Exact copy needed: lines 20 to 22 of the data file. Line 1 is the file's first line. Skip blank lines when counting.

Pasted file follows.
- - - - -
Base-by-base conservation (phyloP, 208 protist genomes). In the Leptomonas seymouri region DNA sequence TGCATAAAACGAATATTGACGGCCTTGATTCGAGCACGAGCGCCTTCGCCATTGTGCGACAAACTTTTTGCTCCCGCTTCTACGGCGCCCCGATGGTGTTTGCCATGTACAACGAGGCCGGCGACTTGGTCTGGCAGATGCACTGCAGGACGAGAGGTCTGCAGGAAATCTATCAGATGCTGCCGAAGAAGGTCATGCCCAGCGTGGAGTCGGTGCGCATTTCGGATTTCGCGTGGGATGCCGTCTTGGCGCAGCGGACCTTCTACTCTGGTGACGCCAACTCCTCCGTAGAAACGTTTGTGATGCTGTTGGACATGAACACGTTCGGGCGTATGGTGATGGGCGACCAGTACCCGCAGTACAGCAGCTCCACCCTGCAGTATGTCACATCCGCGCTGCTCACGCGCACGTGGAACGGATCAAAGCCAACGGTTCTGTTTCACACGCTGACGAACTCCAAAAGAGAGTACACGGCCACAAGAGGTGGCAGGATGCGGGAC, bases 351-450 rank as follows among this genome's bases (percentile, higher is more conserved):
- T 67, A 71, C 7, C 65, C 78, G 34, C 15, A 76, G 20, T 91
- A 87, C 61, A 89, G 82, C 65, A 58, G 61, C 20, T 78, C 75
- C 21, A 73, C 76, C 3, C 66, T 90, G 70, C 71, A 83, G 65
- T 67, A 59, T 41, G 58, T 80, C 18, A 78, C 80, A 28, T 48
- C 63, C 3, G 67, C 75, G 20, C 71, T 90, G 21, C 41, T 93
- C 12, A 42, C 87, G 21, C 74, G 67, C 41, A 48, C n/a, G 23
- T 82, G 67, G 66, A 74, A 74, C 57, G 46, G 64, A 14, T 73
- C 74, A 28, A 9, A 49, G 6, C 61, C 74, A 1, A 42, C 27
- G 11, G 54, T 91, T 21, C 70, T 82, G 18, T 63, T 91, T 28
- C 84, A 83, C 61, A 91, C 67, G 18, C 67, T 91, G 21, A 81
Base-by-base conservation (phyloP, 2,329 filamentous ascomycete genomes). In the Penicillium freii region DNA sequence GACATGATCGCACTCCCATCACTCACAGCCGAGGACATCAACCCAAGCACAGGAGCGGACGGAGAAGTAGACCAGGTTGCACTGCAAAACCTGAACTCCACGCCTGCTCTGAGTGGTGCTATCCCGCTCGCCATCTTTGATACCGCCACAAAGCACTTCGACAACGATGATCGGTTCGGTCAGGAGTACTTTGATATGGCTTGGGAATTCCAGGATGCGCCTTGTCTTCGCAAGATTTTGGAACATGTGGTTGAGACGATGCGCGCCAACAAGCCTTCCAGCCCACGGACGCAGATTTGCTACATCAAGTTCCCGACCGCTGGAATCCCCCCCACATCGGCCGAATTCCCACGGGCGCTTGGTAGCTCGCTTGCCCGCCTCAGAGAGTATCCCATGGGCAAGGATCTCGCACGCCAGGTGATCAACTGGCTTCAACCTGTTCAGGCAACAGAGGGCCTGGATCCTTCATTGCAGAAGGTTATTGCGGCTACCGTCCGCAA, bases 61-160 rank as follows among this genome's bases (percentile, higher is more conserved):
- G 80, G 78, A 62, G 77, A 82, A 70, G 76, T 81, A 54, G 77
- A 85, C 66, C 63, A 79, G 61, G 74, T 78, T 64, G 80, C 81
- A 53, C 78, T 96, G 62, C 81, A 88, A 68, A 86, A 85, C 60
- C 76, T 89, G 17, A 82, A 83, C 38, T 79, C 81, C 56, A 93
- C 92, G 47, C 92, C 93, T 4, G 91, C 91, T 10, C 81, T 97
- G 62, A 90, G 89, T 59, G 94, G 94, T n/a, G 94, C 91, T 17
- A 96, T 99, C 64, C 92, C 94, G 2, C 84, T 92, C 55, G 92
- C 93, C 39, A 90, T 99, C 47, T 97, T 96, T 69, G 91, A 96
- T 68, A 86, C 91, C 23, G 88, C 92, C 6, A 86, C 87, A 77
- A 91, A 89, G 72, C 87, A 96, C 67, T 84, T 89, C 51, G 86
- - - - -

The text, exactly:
- C 93, C 39, A 90, T 99, C 47, T 97, T 96, T 69, G 91, A 96
- T 68, A 86, C 91, C 23, G 88, C 92, C 6, A 86, C 87, A 77
- A 91, A 89, G 72, C 87, A 96, C 67, T 84, T 89, C 51, G 86